Pathways of cardiac myocyte apoptosis induced by hypoxia-acidosis and hypoxia-reoxygenation

Date of Award




Degree Name

Doctor of Philosophy (Ph.D.)



First Committee Member

Keith Webster - Committee Chair


Hypoxia-acidosis and hypoxia-reoxygenation were investigated as two models of ischemic heart disease which induce apoptosis in cultured cardiac myocytes. The first research objective was to characterize Bnip3 stabilization and subsequent induction of death by hypoxia-acidosis in cardiac myocytes. Experiments were designed based on the hypothesis that an acidic pH induces a conformational change in Bnip3 which mediates its integration into the mitochondrial membrane thereby protecting it from degradation and facilitating its ability to induce apoptosis. Bnip3 was found to be preferentially cleaved to four products in acidosis and this cleavage was found to strongly correlate with the induction of apoptosis. Bnip3 species were demonstrated to have a greater half-life in acidic conditions, but were selectively degraded by the proteasome in neutral conditions. Results showed that Bnip3 species associate more stringently with the mitochondrial membrane, possess greater hydrophobicity, and have increased resistance to protease digestion in acidic conditions and suggested that this increased membrane association protects Bnip3 from proteasome targeting and facilitates apoptotic induction. Bnip3 proteolytic processing and subsequent induction of apoptosis was also determined to be contingent on calpain activity, the calcium transient, and membrane association as well as an increase in H+ concentration. The second research objective was to elucidate the upstream components of hypoxia-reoxygenation induced JNK activation in cardiac myocytes. Experiments were designed based on the hypothesis that calcium is an additional component of reoxygenation induced stress which, along with ROI, leads to the sequentially activation of PKC, Pyk2, and JNK that ultimately influences cell fate. Results demonstrated that calcium is an essential upstream mediator of reoxygenation induced JNK signaling cascade along with oxidative stress. Pyk2 was also found to serve as a calcium dependent kinase upstream of JNK activation and was determined to be cardioprotective under physiological glucose conditions as has been previously reported for JNK. PKCalpha and PKCepsilon were found to be additional mediators of JNK activation upon reoxygenation. Lastly, JNK activation by calcium and Pyk2 was demonstrated to be unique to the reoxygenation pathway as inhibition of these molecules did not effect the activation of JNK by other stimuli.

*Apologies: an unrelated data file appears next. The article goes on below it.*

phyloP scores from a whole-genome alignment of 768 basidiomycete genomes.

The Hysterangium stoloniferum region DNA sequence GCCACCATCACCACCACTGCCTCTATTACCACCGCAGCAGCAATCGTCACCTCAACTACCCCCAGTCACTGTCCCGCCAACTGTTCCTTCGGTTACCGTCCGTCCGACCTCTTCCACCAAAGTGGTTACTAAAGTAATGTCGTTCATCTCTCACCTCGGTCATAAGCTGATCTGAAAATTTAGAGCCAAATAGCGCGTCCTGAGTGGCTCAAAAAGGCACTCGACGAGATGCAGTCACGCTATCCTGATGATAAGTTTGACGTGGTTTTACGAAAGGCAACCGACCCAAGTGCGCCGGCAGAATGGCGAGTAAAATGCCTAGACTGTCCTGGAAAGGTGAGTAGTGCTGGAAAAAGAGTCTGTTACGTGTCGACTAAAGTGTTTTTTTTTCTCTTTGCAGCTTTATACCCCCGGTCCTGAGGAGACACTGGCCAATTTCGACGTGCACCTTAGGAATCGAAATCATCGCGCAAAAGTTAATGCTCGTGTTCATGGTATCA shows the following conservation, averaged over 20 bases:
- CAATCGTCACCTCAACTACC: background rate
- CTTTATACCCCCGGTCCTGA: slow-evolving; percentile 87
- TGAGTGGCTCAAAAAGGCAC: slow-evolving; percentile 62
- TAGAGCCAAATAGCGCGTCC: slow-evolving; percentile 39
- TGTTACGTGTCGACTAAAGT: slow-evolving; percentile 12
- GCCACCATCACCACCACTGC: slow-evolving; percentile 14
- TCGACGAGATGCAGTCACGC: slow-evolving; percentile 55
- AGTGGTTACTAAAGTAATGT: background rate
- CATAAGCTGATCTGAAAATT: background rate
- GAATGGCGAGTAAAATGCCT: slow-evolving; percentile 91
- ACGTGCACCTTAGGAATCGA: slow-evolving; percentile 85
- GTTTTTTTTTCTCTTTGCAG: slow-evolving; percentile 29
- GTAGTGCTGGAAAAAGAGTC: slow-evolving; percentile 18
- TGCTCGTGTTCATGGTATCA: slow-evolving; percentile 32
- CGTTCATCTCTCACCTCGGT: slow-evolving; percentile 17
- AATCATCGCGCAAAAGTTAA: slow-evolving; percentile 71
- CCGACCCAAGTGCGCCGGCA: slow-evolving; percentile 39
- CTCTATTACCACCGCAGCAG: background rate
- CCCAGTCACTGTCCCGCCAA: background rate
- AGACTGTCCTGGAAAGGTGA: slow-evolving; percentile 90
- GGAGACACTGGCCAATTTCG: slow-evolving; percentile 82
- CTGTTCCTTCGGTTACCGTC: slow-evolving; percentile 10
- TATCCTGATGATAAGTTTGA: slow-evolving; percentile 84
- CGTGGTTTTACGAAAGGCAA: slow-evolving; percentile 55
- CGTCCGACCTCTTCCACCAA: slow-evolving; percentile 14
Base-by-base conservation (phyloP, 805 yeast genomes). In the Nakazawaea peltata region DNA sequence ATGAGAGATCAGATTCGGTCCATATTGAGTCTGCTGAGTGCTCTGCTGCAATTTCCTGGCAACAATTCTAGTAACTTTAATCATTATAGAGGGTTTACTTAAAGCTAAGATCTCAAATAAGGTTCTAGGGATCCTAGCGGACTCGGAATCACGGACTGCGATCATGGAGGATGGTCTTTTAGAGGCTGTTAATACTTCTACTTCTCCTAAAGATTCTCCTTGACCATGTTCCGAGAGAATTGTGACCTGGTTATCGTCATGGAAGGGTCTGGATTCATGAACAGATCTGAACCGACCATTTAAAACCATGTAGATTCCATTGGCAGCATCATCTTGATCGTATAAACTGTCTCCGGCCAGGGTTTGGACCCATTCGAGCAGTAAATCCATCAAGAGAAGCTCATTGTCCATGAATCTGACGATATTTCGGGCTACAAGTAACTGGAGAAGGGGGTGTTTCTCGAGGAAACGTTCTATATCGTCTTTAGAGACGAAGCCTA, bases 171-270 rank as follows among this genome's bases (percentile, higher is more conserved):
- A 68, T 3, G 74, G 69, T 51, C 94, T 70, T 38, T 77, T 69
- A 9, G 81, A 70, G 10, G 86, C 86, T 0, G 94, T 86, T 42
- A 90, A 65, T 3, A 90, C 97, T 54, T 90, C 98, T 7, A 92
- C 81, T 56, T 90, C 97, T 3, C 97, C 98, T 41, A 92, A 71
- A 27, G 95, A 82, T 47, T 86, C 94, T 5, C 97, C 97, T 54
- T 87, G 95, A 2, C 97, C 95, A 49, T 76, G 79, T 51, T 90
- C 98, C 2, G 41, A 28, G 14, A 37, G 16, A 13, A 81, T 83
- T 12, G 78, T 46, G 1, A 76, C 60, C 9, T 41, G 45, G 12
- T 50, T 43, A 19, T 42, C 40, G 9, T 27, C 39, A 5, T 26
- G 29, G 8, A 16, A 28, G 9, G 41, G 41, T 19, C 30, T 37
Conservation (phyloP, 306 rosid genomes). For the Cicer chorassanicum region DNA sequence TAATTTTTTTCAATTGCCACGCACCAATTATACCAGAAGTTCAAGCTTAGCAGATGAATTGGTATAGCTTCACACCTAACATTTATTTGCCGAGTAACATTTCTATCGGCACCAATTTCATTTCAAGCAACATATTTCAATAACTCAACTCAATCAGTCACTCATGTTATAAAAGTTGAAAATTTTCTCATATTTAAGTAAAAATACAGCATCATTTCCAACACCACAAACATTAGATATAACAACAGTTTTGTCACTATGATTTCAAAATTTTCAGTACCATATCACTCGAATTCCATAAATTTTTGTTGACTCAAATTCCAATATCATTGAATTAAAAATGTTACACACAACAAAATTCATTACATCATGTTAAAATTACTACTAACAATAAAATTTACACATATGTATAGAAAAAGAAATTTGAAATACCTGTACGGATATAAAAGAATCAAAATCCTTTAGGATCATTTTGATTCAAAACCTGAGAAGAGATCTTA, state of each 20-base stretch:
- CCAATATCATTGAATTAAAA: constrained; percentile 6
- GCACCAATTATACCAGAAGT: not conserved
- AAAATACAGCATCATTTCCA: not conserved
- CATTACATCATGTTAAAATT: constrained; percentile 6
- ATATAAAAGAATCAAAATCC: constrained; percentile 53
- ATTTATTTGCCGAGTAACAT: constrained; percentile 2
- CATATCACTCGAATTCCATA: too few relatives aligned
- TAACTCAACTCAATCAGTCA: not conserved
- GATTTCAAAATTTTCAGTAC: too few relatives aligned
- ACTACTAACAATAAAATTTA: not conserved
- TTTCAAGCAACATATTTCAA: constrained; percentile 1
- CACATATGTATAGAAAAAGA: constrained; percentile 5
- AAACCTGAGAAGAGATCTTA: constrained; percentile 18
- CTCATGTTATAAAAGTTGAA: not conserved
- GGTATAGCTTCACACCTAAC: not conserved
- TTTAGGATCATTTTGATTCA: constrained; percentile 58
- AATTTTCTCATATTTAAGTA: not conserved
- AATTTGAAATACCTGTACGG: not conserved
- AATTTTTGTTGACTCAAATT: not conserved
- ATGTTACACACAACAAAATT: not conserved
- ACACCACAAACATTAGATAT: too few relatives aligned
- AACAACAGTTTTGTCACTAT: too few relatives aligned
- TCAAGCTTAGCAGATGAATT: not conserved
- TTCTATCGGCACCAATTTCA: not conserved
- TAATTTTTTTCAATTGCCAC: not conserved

Biology, Molecular; Biology, Cell; Health Sciences, Pharmacology

Link to Full Text


Link to Full Text